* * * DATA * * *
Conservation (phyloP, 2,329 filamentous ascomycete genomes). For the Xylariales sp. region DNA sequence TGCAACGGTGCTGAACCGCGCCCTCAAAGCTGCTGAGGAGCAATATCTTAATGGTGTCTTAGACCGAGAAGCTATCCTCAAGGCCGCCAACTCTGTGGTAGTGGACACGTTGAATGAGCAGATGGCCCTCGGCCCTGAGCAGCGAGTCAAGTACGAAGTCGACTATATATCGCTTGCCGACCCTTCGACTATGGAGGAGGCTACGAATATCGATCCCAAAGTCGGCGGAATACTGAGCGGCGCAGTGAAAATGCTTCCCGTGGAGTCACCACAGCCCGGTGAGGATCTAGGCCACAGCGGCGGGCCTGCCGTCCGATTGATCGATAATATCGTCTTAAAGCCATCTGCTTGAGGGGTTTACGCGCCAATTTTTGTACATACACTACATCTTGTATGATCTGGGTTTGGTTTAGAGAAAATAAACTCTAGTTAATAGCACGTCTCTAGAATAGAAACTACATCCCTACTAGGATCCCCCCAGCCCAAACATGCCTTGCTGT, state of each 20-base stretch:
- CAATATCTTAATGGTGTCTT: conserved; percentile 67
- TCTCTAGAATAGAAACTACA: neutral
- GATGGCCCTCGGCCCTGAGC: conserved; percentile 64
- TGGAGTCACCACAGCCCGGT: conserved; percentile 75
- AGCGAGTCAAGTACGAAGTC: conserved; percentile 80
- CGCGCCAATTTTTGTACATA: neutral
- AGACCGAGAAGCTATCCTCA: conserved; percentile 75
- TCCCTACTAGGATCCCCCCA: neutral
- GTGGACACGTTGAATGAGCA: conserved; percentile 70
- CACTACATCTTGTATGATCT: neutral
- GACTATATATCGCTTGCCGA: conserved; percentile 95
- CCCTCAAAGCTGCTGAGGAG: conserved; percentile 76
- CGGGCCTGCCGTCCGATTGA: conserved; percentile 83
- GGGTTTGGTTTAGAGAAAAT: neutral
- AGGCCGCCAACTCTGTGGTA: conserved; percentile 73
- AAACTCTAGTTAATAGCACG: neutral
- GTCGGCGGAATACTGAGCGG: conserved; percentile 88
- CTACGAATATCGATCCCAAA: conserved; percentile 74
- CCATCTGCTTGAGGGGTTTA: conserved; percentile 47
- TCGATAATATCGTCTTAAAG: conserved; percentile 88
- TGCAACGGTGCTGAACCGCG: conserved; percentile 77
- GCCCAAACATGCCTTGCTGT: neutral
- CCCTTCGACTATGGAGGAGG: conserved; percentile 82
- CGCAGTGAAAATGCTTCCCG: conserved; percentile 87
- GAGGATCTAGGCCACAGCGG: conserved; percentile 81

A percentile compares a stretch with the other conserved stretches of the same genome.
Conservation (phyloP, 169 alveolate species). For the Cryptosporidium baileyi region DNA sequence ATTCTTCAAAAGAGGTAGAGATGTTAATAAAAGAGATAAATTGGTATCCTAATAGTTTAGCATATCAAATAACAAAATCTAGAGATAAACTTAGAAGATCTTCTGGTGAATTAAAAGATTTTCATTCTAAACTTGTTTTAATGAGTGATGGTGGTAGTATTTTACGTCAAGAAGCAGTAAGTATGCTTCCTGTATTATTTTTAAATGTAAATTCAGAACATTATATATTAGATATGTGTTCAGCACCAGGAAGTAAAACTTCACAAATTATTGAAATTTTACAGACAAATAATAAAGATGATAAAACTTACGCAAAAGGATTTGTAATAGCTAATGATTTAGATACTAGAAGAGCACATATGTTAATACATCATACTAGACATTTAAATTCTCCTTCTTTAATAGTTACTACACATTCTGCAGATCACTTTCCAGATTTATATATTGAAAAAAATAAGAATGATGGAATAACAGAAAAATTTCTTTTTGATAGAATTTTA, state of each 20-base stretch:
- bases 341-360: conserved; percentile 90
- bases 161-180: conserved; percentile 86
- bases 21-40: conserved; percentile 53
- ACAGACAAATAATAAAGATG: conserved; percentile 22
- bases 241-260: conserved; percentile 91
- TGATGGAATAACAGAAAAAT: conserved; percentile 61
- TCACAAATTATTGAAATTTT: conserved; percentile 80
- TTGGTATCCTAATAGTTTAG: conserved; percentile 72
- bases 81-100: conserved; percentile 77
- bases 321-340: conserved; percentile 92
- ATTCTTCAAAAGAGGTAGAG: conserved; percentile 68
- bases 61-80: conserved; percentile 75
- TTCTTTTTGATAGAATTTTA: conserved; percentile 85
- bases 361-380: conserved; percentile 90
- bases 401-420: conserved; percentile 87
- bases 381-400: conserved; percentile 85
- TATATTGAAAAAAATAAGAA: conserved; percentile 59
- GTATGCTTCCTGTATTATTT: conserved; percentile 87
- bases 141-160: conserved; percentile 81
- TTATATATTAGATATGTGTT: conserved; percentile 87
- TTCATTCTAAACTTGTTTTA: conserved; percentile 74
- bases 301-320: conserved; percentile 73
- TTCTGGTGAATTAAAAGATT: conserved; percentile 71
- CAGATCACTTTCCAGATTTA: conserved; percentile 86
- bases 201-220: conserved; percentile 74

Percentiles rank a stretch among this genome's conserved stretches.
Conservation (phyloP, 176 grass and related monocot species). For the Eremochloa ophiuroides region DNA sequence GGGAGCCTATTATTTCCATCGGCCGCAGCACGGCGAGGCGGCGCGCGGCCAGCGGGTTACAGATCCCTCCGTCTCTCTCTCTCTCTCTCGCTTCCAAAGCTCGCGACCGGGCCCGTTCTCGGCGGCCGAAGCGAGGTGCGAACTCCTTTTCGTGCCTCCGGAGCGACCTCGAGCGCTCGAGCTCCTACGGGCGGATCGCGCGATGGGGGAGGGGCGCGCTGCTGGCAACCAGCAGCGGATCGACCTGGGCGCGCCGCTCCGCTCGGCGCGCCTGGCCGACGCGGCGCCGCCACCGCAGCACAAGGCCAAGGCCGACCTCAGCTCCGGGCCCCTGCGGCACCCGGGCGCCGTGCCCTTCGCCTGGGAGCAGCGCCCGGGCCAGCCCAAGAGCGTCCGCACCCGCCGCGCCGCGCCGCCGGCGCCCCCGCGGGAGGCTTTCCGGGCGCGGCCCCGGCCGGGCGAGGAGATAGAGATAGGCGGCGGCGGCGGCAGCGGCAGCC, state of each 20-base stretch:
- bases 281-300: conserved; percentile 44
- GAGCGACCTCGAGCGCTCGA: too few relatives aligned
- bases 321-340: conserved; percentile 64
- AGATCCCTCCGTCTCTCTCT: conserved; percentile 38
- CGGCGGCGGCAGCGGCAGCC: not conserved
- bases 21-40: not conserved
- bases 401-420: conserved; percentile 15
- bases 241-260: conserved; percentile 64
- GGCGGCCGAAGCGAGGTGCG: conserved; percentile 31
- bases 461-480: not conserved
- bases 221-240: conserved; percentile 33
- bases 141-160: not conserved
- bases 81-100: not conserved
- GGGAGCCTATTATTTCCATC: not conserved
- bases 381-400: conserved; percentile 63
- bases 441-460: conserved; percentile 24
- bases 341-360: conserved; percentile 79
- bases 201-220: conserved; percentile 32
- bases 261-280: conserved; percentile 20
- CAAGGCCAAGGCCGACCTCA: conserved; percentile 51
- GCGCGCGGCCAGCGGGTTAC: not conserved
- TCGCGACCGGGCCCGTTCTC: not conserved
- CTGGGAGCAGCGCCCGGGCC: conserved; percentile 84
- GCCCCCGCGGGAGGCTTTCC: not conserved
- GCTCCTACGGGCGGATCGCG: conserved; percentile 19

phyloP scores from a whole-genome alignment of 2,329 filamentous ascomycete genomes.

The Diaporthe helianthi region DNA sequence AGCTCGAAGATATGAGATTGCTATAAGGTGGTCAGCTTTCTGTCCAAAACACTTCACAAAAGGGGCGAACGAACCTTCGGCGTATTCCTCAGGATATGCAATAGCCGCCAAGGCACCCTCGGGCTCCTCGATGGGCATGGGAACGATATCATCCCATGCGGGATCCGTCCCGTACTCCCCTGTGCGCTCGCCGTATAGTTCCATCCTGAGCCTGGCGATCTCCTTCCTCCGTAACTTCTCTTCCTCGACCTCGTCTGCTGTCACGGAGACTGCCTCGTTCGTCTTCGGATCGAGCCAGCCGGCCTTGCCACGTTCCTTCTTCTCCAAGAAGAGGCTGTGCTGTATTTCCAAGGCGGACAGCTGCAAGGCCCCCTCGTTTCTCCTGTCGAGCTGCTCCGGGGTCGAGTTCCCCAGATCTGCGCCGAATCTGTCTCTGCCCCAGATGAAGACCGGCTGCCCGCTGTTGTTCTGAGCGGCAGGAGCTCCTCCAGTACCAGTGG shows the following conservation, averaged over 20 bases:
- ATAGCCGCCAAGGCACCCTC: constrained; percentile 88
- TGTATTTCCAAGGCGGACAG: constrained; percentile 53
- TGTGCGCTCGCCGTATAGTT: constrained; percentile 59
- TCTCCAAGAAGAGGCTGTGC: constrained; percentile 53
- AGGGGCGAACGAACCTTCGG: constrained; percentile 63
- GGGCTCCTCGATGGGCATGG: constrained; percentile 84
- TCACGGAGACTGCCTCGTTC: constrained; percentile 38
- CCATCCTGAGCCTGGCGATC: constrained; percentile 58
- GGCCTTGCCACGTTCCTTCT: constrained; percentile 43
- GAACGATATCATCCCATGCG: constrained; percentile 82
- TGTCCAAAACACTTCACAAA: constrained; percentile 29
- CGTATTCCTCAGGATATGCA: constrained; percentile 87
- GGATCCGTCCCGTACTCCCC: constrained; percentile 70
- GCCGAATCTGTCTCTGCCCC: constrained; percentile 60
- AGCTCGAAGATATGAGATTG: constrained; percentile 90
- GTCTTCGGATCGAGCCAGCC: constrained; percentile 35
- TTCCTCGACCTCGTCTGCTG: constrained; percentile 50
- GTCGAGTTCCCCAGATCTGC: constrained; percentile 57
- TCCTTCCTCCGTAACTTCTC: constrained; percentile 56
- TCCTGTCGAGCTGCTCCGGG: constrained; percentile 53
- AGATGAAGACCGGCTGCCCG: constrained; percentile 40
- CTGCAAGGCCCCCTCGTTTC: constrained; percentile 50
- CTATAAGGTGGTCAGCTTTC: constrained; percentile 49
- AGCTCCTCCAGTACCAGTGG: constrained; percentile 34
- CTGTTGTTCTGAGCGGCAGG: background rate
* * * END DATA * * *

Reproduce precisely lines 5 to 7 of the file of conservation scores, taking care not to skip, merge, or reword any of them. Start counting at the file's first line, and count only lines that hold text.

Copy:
- TGGAGTCACCACAGCCCGGT: conserved; percentile 75
- AGCGAGTCAAGTACGAAGTC: conserved; percentile 80
- CGCGCCAATTTTTGTACATA: neutral